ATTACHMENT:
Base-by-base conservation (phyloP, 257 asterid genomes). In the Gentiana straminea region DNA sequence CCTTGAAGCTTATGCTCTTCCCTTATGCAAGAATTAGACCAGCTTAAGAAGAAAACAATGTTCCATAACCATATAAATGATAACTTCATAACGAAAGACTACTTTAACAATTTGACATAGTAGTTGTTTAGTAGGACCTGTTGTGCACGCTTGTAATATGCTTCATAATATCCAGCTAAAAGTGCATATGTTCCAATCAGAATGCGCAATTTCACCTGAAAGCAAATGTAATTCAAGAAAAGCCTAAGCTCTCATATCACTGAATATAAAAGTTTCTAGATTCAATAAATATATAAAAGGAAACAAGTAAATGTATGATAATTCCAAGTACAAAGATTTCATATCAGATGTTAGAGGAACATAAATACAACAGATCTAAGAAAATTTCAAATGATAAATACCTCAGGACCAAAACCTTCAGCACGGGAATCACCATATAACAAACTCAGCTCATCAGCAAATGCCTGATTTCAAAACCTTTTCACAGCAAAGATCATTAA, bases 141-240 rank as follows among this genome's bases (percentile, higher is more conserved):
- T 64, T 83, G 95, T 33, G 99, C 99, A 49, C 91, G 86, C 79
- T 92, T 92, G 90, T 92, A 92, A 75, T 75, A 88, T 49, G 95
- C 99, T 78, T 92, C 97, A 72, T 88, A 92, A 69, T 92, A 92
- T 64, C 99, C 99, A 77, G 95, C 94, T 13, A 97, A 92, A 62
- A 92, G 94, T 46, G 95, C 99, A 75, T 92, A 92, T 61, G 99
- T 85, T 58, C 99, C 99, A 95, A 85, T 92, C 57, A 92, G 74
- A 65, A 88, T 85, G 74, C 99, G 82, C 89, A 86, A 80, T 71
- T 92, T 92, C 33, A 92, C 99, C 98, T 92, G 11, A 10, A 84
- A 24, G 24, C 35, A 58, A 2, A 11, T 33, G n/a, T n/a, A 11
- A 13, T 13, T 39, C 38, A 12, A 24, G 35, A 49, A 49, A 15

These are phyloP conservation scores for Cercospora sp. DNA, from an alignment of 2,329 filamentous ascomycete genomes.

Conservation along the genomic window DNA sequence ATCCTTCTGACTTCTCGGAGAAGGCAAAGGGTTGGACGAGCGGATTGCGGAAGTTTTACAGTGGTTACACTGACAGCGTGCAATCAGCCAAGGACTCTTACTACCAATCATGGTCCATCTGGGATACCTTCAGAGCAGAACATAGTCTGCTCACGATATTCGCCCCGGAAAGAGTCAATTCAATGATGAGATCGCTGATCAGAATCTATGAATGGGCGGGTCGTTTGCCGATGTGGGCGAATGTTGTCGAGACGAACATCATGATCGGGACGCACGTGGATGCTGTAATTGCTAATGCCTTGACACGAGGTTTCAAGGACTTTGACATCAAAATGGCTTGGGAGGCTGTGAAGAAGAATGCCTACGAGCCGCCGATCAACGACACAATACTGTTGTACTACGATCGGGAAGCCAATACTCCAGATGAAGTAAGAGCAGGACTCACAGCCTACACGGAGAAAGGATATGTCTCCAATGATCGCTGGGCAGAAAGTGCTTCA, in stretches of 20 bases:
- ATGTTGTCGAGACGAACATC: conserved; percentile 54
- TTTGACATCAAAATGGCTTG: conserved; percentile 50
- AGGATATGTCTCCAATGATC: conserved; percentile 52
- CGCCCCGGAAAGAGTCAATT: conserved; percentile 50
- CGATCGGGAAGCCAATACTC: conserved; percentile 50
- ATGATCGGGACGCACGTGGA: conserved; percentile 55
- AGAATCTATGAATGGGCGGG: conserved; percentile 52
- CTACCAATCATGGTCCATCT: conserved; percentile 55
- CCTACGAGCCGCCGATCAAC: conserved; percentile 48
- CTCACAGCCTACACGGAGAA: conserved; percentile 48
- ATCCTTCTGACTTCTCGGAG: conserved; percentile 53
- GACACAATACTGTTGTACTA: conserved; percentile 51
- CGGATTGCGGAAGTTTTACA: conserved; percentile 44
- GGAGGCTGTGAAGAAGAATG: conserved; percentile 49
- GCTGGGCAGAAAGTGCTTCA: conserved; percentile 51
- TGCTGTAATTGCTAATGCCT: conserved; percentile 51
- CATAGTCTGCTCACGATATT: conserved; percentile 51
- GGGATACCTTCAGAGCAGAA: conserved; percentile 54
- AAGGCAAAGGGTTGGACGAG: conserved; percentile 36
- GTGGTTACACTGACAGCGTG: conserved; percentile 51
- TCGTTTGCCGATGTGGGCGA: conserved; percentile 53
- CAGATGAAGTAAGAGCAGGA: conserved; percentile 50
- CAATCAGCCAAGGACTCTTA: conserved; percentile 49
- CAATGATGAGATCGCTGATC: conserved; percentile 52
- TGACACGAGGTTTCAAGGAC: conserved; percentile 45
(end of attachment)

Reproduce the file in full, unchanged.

Base-by-base conservation (phyloP, 257 asterid genomes). In the Gentiana straminea region DNA sequence CCTTGAAGCTTATGCTCTTCCCTTATGCAAGAATTAGACCAGCTTAAGAAGAAAACAATGTTCCATAACCATATAAATGATAACTTCATAACGAAAGACTACTTTAACAATTTGACATAGTAGTTGTTTAGTAGGACCTGTTGTGCACGCTTGTAATATGCTTCATAATATCCAGCTAAAAGTGCATATGTTCCAATCAGAATGCGCAATTTCACCTGAAAGCAAATGTAATTCAAGAAAAGCCTAAGCTCTCATATCACTGAATATAAAAGTTTCTAGATTCAATAAATATATAAAAGGAAACAAGTAAATGTATGATAATTCCAAGTACAAAGATTTCATATCAGATGTTAGAGGAACATAAATACAACAGATCTAAGAAAATTTCAAATGATAAATACCTCAGGACCAAAACCTTCAGCACGGGAATCACCATATAACAAACTCAGCTCATCAGCAAATGCCTGATTTCAAAACCTTTTCACAGCAAAGATCATTAA, bases 141-240 rank as follows among this genome's bases (percentile, higher is more conserved):
- T 64, T 83, G 95, T 33, G 99, C 99, A 49, C 91, G 86, C 79
- T 92, T 92, G 90, T 92, A 92, A 75, T 75, A 88, T 49, G 95
- C 99, T 78, T 92, C 97, A 72, T 88, A 92, A 69, T 92, A 92
- T 64, C 99, C 99, A 77, G 95, C 94, T 13, A 97, A 92, A 62
- A 92, G 94, T 46, G 95, C 99, A 75, T 92, A 92, T 61, G 99
- T 85, T 58, C 99, C 99, A 95, A 85, T 92, C 57, A 92, G 74
- A 65, A 88, T 85, G 74, C 99, G 82, C 89, A 86, A 80, T 71
- T 92, T 92, C 33, A 92, C 99, C 98, T 92, G 11, A 10, A 84
- A 24, G 24, C 35, A 58, A 2, A 11, T 33, G n/a, T n/a, A 11
- A 13, T 13, T 39, C 38, A 12, A 24, G 35, A 49, A 49, A 15

These are phyloP conservation scores for Cercospora sp. DNA, from an alignment of 2,329 filamentous ascomycete genomes.

Conservation along the genomic window DNA sequence ATCCTTCTGACTTCTCGGAGAAGGCAAAGGGTTGGACGAGCGGATTGCGGAAGTTTTACAGTGGTTACACTGACAGCGTGCAATCAGCCAAGGACTCTTACTACCAATCATGGTCCATCTGGGATACCTTCAGAGCAGAACATAGTCTGCTCACGATATTCGCCCCGGAAAGAGTCAATTCAATGATGAGATCGCTGATCAGAATCTATGAATGGGCGGGTCGTTTGCCGATGTGGGCGAATGTTGTCGAGACGAACATCATGATCGGGACGCACGTGGATGCTGTAATTGCTAATGCCTTGACACGAGGTTTCAAGGACTTTGACATCAAAATGGCTTGGGAGGCTGTGAAGAAGAATGCCTACGAGCCGCCGATCAACGACACAATACTGTTGTACTACGATCGGGAAGCCAATACTCCAGATGAAGTAAGAGCAGGACTCACAGCCTACACGGAGAAAGGATATGTCTCCAATGATCGCTGGGCAGAAAGTGCTTCA, in stretches of 20 bases:
- ATGTTGTCGAGACGAACATC: conserved; percentile 54
- TTTGACATCAAAATGGCTTG: conserved; percentile 50
- AGGATATGTCTCCAATGATC: conserved; percentile 52
- CGCCCCGGAAAGAGTCAATT: conserved; percentile 50
- CGATCGGGAAGCCAATACTC: conserved; percentile 50
- ATGATCGGGACGCACGTGGA: conserved; percentile 55
- AGAATCTATGAATGGGCGGG: conserved; percentile 52
- CTACCAATCATGGTCCATCT: conserved; percentile 55
- CCTACGAGCCGCCGATCAAC: conserved; percentile 48
- CTCACAGCCTACACGGAGAA: conserved; percentile 48
- ATCCTTCTGACTTCTCGGAG: conserved; percentile 53
- GACACAATACTGTTGTACTA: conserved; percentile 51
- CGGATTGCGGAAGTTTTACA: conserved; percentile 44
- GGAGGCTGTGAAGAAGAATG: conserved; percentile 49
- GCTGGGCAGAAAGTGCTTCA: conserved; percentile 51
- TGCTGTAATTGCTAATGCCT: conserved; percentile 51
- CATAGTCTGCTCACGATATT: conserved; percentile 51
- GGGATACCTTCAGAGCAGAA: conserved; percentile 54
- AAGGCAAAGGGTTGGACGAG: conserved; percentile 36
- GTGGTTACACTGACAGCGTG: conserved; percentile 51
- TCGTTTGCCGATGTGGGCGA: conserved; percentile 53
- CAGATGAAGTAAGAGCAGGA: conserved; percentile 50
- CAATCAGCCAAGGACTCTTA: conserved; percentile 49
- CAATGATGAGATCGCTGATC: conserved; percentile 52
- TGACACGAGGTTTCAAGGAC: conserved; percentile 45